Date of this Version
International Journal of Exercise Science, 2017; 10(4): 580–591.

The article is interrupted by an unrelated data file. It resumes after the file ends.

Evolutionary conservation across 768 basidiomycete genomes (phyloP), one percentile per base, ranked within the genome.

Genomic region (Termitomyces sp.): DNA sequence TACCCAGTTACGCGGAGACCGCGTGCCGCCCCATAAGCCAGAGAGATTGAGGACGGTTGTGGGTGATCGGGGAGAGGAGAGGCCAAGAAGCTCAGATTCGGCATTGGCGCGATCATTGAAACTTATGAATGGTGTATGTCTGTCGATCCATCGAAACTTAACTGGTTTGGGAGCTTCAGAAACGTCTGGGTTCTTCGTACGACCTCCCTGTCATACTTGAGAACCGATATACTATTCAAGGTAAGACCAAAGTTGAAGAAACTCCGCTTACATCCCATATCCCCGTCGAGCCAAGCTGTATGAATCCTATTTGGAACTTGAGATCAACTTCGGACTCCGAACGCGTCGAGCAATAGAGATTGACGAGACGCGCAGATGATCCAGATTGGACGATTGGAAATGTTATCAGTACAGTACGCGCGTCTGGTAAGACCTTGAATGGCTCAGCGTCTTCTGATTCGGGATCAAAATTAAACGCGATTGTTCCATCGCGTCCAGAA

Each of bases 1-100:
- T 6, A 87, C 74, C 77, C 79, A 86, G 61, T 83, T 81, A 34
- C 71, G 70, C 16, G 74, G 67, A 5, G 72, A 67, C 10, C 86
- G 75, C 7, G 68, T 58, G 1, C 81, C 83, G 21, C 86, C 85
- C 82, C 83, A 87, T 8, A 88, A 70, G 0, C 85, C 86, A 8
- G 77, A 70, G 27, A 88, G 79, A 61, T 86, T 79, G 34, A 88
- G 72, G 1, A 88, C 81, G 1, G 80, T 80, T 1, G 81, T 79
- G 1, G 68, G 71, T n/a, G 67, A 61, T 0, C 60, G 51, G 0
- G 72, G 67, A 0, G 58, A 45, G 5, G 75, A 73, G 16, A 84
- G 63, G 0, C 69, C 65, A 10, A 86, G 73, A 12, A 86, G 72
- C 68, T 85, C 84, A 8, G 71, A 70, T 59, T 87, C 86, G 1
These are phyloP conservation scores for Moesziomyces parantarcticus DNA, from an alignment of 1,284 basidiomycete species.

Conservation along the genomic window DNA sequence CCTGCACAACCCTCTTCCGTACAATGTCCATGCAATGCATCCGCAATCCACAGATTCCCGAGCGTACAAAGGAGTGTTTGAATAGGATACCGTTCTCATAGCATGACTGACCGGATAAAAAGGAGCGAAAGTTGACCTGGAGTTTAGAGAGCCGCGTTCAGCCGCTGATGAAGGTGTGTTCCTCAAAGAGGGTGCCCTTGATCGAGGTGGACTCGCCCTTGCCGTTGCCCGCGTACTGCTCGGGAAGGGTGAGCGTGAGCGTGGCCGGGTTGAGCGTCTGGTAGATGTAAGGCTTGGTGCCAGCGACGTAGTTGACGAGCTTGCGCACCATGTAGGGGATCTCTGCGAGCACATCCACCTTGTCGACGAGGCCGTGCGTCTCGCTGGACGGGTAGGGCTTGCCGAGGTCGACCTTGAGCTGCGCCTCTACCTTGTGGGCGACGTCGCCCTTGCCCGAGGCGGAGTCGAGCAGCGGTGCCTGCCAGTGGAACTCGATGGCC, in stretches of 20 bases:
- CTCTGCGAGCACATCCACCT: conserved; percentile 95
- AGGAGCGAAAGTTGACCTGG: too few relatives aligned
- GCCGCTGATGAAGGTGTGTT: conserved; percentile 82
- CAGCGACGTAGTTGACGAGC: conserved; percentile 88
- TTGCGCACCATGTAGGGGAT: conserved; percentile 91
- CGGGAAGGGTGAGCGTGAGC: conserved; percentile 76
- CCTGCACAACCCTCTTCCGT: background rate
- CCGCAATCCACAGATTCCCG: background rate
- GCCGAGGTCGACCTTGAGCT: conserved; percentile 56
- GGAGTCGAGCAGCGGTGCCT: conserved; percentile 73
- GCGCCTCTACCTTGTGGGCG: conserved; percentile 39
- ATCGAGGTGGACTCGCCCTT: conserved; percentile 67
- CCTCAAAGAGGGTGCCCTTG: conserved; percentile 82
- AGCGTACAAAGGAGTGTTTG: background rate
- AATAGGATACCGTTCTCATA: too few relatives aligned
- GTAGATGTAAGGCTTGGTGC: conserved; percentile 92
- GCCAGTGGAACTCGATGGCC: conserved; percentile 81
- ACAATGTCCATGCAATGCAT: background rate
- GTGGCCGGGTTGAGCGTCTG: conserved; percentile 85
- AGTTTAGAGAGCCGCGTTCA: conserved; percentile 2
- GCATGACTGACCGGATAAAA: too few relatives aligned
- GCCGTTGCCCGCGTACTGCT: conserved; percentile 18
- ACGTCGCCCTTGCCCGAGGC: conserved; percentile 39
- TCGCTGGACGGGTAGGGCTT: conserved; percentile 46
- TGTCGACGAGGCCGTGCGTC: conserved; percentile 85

The purpose of the present study was to examine the effects of 2 different work-to-rest ratios, but the same mean load, cycle time, and total duration of the exercise bout, on maximal voluntary isometric contraction torque and neuromuscular responses to fatiguing, intermittent, submaximal, isometric, forearm flexion muscle actions. Ten men performed 2 fatiguing protocols with different work-to-rest ratios (4 s contraction, 4 s rest vs. 4 s contraction, alternating 6 and 2 s rest) that consisted of 50 intermittent, submaximal (65% of maximal voluntary isometric contraction), isometric, forearm flexion muscle actions. Electromyographic and mechanomyographic signals from the biceps brachii were recorded before, during, immediately and 5 min after performing the fatiguing protocols. In addition, maximal voluntary isometric contraction torque was assessed before, immediately and 5 min after. Both protocols resulted in decreases in maximal voluntary isometric contraction torque, electromyographic mean power frequency, and mechanomyographic mean power frequency, but no changes in electromyographic amplitude or mechanomyographic amplitude. The results of the present study indicated that differences in work-to-rest ratio did not affect maximal voluntary isometric contraction torque or the associated neuromuscular parameters as a result of fatiguing, intermittent, isometric muscle actions when mean load, cycle time, and total duration of exercise were equivalent.